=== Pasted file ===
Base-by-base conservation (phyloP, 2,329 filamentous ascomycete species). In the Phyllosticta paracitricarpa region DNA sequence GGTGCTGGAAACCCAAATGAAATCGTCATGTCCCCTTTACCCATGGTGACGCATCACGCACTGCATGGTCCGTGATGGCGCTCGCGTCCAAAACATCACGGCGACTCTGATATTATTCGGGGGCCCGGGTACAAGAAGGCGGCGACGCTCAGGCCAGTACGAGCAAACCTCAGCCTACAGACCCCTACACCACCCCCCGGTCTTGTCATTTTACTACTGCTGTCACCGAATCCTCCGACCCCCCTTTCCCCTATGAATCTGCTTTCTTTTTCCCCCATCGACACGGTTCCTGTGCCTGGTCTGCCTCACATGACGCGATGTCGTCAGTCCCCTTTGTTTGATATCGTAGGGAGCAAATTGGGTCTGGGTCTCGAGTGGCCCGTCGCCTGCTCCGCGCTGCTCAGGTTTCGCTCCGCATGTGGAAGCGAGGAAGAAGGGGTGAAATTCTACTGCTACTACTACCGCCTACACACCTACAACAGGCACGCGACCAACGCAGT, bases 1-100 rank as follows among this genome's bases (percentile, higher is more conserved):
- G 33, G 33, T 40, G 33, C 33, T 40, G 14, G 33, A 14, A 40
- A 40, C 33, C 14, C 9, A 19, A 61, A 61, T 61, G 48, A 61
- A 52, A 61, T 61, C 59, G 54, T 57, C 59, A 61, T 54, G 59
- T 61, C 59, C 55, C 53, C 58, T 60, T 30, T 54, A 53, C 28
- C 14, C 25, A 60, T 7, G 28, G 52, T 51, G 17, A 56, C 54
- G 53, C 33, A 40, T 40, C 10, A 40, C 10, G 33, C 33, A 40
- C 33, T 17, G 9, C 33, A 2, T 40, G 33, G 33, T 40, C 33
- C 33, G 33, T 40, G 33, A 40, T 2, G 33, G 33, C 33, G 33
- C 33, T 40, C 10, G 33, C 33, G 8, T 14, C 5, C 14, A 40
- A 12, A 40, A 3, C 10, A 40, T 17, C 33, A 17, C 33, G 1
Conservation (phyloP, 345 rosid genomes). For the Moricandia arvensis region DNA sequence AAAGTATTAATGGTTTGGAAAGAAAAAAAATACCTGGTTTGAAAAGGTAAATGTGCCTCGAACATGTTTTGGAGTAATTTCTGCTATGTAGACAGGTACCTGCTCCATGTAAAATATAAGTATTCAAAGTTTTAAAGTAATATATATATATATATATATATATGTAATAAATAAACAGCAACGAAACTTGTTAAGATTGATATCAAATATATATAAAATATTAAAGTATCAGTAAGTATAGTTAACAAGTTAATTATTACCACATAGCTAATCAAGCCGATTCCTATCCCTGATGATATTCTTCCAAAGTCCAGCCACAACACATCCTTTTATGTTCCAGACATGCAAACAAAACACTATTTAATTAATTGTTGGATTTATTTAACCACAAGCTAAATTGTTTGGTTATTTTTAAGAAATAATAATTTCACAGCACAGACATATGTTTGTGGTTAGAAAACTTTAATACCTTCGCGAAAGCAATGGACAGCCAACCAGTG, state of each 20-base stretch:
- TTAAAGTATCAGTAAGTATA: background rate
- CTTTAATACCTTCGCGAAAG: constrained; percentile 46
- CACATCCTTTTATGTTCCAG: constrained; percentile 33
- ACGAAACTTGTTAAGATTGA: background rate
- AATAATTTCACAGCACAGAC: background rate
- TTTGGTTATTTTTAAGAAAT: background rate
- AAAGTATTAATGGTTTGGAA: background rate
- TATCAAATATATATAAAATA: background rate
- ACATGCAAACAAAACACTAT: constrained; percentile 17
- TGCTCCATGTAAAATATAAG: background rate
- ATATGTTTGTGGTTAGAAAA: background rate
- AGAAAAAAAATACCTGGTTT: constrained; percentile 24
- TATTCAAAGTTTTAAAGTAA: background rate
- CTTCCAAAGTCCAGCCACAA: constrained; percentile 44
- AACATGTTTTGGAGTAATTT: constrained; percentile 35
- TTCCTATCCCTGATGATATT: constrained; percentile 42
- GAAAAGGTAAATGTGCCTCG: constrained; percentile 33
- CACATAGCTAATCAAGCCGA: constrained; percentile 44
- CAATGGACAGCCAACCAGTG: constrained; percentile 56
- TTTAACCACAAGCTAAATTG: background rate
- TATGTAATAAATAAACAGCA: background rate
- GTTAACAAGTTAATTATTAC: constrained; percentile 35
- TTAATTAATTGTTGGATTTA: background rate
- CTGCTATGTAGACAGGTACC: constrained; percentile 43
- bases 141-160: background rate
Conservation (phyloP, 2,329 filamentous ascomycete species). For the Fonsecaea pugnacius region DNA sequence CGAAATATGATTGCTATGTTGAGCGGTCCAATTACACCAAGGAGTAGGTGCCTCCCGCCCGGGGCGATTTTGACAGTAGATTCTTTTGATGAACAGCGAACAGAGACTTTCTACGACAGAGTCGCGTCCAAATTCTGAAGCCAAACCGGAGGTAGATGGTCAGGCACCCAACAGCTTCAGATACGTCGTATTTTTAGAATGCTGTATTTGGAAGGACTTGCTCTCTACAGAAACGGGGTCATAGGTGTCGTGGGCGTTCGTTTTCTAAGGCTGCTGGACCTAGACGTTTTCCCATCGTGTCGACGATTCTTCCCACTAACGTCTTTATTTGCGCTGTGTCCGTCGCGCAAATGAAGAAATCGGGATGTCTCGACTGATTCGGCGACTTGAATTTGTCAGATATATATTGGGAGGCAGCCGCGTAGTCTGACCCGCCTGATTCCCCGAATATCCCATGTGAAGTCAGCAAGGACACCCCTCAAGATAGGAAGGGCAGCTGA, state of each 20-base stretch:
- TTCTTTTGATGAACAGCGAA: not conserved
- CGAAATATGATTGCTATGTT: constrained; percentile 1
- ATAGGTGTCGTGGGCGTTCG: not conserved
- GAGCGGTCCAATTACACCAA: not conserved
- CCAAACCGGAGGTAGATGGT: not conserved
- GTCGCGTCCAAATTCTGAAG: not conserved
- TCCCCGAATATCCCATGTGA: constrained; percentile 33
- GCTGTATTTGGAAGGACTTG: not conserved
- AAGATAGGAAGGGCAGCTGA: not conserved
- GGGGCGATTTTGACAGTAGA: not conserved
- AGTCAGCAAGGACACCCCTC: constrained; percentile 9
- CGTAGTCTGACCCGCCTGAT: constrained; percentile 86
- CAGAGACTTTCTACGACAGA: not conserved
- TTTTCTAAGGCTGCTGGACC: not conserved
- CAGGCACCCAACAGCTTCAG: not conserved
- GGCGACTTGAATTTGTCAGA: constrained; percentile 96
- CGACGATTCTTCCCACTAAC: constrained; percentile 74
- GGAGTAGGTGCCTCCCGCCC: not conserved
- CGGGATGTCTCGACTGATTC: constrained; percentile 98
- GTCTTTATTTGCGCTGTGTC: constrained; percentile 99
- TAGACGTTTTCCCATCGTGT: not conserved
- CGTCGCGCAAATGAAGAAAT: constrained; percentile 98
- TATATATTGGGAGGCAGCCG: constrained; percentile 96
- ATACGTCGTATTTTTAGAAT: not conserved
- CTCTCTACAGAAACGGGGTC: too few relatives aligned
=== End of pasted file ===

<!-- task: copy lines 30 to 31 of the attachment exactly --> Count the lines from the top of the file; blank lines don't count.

- CACATAGCTAATCAAGCCGA: constrained; percentile 44
- CAATGGACAGCCAACCAGTG: constrained; percentile 56